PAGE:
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Carb Cycling for Fat Loss – Better or Wasted Effort ?

So I got a question a few weeks ago about carb cycling for fat loss and I decided to address this subject now.

My short answer is this: I believe carb cycling is unnecessary. It doesn’t lead to better fat loss or improved training performance while cutting. I think you’d do much better if you eat the same macros every day while cutting.

Fat loss only comes down to staying in a calorie deficit and training performance depends mainly on getting enough carbs as an average, not on the way you distribute them.

But I know you’ll probably not be satisfied with this short answer… so here comes the long one.

I’m going to talk about four things:

  1. What is carb cycling and what are a few of it’s forms
  2. How it compares to a linear carb intake for fat loss
  3. My experience with carb cycling and why I don’t recommend it
  4. How I recommend you set up your cutting diet


Let’s get started.

What is carb cycling and what are a few of it’s forms

Carb cycling means alternating high carb days with low-moderate carb days.

For example most protocols involve eating high carbs on your training days and low carbs on your rest days. Other might have you eat 3 low carb days followed by one high carb day.

A notable difference between protocol is that some cycle calories as well as carbs and others, keep calories fixed every day. This is an important difference.

Here is how a few protocols would look like expressed in numbers:

carb cycling forms

You can see that on the protocols with fixed daily calories, fat and carbs are inversely related – meaning when carbs are high, fats are low and vice-versa. On the protocols that cycle calories as well as carbs, fat intake remains relatively the same.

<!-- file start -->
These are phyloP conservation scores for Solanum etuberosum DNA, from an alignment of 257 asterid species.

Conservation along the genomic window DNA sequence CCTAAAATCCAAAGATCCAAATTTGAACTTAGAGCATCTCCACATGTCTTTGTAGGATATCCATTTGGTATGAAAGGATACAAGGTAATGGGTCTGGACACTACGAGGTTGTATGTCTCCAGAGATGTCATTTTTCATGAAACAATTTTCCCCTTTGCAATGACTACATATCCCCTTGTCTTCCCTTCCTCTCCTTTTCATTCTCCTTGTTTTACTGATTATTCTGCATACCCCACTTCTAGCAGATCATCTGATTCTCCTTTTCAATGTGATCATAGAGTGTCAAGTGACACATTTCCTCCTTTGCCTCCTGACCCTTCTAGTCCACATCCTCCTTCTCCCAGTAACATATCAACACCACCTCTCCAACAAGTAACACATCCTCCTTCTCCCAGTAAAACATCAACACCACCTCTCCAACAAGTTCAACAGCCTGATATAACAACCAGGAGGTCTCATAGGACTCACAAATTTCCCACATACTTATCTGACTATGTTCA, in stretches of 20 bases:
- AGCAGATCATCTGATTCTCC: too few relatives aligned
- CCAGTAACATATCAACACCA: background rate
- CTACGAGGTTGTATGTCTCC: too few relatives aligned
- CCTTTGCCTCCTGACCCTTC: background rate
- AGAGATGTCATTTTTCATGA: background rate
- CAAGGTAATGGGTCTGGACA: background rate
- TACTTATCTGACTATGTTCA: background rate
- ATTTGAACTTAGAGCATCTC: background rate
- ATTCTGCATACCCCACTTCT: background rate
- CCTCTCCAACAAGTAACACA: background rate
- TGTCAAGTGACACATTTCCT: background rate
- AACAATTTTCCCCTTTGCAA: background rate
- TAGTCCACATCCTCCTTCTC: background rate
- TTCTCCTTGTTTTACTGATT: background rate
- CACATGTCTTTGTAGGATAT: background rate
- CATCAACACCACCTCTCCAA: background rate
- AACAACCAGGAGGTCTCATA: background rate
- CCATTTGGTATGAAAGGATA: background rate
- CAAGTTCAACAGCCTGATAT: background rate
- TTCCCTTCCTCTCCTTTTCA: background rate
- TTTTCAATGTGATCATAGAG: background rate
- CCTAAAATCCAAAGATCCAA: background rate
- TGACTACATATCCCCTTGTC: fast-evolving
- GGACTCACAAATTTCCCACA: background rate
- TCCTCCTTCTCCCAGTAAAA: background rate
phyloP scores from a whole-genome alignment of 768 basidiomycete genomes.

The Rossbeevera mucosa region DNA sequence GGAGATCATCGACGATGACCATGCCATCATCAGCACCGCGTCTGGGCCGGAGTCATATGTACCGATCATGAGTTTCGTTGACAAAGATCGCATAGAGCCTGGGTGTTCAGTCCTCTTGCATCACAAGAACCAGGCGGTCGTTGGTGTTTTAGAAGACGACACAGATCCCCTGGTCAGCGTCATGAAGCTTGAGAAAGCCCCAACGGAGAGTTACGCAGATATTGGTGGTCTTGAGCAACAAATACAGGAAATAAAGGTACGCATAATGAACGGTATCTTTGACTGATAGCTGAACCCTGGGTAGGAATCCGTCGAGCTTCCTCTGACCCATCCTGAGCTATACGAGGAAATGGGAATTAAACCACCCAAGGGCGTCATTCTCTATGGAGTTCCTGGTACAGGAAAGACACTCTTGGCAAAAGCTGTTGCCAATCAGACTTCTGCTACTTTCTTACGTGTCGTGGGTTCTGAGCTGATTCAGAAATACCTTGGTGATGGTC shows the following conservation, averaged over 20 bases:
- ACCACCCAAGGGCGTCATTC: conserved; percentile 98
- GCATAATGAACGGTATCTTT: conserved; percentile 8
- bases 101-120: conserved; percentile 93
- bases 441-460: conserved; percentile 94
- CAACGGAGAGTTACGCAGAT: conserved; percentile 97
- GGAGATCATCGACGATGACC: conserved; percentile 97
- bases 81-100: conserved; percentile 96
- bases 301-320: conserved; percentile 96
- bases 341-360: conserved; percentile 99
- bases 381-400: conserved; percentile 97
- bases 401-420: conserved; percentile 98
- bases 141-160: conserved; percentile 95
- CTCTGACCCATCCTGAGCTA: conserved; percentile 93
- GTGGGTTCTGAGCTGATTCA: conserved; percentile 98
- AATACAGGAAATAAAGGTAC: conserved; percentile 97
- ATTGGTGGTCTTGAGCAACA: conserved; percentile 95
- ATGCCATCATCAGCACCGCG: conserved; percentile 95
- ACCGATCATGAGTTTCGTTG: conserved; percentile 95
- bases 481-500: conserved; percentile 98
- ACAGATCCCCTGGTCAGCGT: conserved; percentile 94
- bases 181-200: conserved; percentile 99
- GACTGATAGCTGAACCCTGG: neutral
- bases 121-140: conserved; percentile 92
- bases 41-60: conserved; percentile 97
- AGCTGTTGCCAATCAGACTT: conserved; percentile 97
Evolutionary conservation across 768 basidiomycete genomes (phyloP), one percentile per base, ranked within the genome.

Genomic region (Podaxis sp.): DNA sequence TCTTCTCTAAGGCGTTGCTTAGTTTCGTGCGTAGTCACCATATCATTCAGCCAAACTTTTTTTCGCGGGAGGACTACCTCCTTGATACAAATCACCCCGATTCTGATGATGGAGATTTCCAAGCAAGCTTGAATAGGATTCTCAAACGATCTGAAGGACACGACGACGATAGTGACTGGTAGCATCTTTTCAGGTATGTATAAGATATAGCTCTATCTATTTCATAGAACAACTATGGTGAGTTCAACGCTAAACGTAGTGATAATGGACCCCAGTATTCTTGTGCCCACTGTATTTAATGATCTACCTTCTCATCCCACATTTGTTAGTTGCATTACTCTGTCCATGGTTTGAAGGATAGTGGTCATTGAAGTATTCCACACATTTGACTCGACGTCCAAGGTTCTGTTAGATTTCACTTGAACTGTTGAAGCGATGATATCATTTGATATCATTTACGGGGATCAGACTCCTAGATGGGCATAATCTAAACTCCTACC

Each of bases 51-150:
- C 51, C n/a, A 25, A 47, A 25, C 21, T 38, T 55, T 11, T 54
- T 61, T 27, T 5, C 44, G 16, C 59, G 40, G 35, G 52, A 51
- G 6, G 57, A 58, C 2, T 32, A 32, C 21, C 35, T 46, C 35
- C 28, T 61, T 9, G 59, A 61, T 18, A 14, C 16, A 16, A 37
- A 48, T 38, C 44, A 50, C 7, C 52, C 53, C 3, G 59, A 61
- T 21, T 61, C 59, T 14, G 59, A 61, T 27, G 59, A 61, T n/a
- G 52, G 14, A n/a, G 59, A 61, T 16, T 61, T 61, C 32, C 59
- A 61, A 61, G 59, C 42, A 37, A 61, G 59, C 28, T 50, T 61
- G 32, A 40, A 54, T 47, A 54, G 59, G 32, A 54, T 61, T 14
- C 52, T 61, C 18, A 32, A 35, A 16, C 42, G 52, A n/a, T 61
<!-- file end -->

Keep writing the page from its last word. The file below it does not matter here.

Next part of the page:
So this is what carb cycling means. Now the answer is, should you do it? Let’s see.

How carb cycling compares to a linear carb intake for fat loss

You probably heard carb cycling being marketed as a faster way to lose fat or even build muscle while in a deficit. As we said earlier, these claims are not true.

Of course you can lose fat doing carb cycling but it works just as well as a normal linear inteak, not better. Any diet protocol that puts you in a calorie deficit will result in fat loss, regardless of how the macros are set up.

Research clearly showed that as long as the calorie deficit and protein intake are the same, people lose the same amount of fat. Fat loss depends on the energy balance not on the ratios of fat and carb intake.

Here’s the catch though: low-carb diets usually result in more weight loss because of glycogen depletion. As I’m sure you know carbs retain water in our muscles so if you reduce carbs you also reduce the amount of water we hold. If you eat low carbs for a few days, your glycogen stores can be completely depleted and that can make you a few pounds lighter immediately. But it’s important to note that the reduction in weight is not fat. As soon as you start eating more carbs your weight will go back up by a few pounds.

So cycling carbs doesn’t improve fat loss simply because the daily calorie deficit remains the same.

Now what about muscle gain?

The main selling points of carb cycling for muscle gain is that the high-carb day puts your body into an anabolic mode by spiking insulin. The problem with this is that insulin is anabolic only in supra-physiological amounts – meaning with injections. You can’t raise insulin enough to become anabolic only by eating more carbs.